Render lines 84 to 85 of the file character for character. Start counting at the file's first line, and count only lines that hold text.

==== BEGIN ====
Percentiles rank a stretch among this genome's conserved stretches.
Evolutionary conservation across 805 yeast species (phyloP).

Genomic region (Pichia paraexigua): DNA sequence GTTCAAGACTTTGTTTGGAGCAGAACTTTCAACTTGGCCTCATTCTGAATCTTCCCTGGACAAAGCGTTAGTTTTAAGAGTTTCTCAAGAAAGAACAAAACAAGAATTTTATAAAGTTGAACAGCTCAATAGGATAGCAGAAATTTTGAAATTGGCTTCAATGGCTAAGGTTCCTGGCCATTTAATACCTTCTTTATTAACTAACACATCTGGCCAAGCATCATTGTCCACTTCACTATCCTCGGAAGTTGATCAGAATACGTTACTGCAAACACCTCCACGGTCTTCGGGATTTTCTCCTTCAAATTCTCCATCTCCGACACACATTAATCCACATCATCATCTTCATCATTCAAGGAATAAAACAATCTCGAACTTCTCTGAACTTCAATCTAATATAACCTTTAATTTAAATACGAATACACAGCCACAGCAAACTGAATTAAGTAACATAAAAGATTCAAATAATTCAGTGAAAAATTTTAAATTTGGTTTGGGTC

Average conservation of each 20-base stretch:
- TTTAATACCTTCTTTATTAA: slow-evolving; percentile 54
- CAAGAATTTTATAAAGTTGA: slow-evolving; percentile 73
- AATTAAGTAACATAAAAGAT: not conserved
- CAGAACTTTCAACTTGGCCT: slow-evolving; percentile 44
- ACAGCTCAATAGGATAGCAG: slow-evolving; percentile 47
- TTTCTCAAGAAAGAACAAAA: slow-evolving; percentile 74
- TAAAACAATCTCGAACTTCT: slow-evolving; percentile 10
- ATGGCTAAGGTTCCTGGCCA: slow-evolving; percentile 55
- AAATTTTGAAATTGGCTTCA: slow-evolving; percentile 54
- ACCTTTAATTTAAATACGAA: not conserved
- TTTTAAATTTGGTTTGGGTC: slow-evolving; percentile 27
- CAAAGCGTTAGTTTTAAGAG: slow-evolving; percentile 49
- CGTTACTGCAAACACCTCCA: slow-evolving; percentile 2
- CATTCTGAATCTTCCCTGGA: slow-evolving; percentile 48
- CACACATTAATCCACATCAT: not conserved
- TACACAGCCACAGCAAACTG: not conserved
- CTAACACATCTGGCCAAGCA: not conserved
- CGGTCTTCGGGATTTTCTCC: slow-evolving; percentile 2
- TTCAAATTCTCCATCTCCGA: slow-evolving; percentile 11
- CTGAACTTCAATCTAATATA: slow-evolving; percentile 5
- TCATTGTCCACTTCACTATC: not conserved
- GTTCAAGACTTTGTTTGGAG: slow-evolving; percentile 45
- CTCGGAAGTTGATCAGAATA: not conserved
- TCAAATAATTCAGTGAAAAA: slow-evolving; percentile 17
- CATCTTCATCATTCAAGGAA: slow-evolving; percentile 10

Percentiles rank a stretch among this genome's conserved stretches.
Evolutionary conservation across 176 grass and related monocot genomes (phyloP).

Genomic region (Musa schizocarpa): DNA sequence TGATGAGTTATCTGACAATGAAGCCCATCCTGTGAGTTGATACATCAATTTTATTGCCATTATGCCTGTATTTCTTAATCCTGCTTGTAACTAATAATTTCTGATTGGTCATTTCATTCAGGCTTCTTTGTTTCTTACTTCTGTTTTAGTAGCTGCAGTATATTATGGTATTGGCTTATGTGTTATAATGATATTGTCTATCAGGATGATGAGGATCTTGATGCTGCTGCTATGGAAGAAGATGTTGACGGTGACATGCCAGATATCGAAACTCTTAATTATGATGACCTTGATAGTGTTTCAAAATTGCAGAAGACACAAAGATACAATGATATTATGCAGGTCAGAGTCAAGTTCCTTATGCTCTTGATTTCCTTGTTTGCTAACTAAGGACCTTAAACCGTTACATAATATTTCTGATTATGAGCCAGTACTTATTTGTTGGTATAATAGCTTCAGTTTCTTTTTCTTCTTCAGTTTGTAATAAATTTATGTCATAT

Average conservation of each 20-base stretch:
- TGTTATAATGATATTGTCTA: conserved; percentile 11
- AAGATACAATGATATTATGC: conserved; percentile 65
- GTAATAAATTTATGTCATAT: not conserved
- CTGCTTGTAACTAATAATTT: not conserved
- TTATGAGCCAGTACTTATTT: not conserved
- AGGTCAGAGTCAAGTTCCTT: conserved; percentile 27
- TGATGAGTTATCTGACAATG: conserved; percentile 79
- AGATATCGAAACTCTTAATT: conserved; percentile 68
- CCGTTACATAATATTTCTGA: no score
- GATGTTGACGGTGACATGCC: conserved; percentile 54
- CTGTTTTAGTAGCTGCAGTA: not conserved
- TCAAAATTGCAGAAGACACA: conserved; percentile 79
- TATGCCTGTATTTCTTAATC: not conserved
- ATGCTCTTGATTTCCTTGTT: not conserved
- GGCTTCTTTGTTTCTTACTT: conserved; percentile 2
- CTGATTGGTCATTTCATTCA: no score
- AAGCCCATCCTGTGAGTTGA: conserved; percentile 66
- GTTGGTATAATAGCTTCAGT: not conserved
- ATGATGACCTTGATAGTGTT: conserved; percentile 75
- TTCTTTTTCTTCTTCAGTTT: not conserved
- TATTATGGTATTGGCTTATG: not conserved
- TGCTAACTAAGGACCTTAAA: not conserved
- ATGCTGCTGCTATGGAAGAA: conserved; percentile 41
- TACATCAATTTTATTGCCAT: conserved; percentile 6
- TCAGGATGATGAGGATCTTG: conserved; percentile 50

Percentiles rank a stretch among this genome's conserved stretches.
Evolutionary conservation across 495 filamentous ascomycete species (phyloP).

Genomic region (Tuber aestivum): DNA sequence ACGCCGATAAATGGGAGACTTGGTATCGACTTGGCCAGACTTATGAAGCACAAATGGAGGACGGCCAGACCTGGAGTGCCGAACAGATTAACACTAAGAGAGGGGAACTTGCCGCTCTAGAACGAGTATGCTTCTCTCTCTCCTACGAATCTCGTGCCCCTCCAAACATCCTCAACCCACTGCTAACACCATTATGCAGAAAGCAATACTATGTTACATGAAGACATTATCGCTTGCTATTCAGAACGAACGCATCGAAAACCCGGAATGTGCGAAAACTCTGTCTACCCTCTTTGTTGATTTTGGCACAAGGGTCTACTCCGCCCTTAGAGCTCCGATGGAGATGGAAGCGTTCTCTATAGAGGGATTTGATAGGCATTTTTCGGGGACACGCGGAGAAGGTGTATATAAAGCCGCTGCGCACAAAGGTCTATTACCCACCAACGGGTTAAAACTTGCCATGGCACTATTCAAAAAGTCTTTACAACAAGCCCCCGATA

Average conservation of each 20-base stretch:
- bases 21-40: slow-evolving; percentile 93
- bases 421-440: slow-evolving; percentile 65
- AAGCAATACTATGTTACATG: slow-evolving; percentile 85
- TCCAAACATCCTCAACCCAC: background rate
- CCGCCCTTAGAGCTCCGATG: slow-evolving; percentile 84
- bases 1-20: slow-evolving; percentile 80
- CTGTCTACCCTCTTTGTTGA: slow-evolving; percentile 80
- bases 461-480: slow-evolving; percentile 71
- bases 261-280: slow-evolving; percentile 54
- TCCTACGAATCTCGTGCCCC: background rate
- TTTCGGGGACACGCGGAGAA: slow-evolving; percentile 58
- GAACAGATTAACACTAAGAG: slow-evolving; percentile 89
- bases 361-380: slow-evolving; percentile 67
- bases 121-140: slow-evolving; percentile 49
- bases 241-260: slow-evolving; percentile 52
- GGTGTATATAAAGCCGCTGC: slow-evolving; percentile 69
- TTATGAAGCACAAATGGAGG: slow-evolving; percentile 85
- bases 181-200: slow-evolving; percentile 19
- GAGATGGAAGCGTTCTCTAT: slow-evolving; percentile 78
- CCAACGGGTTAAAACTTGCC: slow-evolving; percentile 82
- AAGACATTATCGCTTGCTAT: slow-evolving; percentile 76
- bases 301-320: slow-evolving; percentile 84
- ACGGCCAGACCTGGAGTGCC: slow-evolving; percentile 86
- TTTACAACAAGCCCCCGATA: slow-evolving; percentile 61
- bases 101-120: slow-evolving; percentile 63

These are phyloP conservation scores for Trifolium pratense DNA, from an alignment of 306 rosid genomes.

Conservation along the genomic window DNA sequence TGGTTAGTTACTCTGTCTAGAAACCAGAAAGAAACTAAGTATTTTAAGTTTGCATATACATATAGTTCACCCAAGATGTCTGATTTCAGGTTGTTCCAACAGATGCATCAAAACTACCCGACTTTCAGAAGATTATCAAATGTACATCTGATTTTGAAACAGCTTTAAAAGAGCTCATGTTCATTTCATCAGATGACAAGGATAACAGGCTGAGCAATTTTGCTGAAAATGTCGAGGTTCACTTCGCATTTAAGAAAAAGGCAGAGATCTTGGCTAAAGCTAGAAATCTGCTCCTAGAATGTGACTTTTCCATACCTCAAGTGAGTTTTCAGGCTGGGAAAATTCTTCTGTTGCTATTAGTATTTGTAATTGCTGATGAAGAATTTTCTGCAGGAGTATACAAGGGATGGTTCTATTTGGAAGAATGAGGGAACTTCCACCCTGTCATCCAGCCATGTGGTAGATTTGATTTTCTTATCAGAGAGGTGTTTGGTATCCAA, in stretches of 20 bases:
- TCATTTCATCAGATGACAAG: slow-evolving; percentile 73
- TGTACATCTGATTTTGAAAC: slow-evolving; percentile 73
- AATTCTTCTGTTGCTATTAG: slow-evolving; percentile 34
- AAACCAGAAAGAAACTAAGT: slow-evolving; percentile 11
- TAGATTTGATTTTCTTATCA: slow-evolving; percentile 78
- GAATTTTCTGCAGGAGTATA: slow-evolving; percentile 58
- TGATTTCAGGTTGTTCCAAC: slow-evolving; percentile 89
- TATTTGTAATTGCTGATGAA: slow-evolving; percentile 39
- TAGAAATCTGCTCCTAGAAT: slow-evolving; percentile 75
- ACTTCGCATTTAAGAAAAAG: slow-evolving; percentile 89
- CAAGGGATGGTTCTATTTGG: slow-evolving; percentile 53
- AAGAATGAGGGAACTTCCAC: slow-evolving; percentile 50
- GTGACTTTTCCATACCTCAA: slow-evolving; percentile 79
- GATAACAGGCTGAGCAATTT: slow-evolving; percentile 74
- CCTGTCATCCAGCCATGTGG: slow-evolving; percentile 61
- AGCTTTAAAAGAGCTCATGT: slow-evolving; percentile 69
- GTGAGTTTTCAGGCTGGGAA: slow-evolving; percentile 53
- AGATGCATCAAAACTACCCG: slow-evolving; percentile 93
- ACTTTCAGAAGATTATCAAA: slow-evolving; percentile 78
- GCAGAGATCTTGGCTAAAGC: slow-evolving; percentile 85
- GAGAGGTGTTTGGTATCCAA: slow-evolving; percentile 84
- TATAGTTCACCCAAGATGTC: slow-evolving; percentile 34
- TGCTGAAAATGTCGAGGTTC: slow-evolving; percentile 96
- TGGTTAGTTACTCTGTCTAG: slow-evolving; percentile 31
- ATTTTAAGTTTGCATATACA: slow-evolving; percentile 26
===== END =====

- bases 301-320: slow-evolving; percentile 84
- ACGGCCAGACCTGGAGTGCC: slow-evolving; percentile 86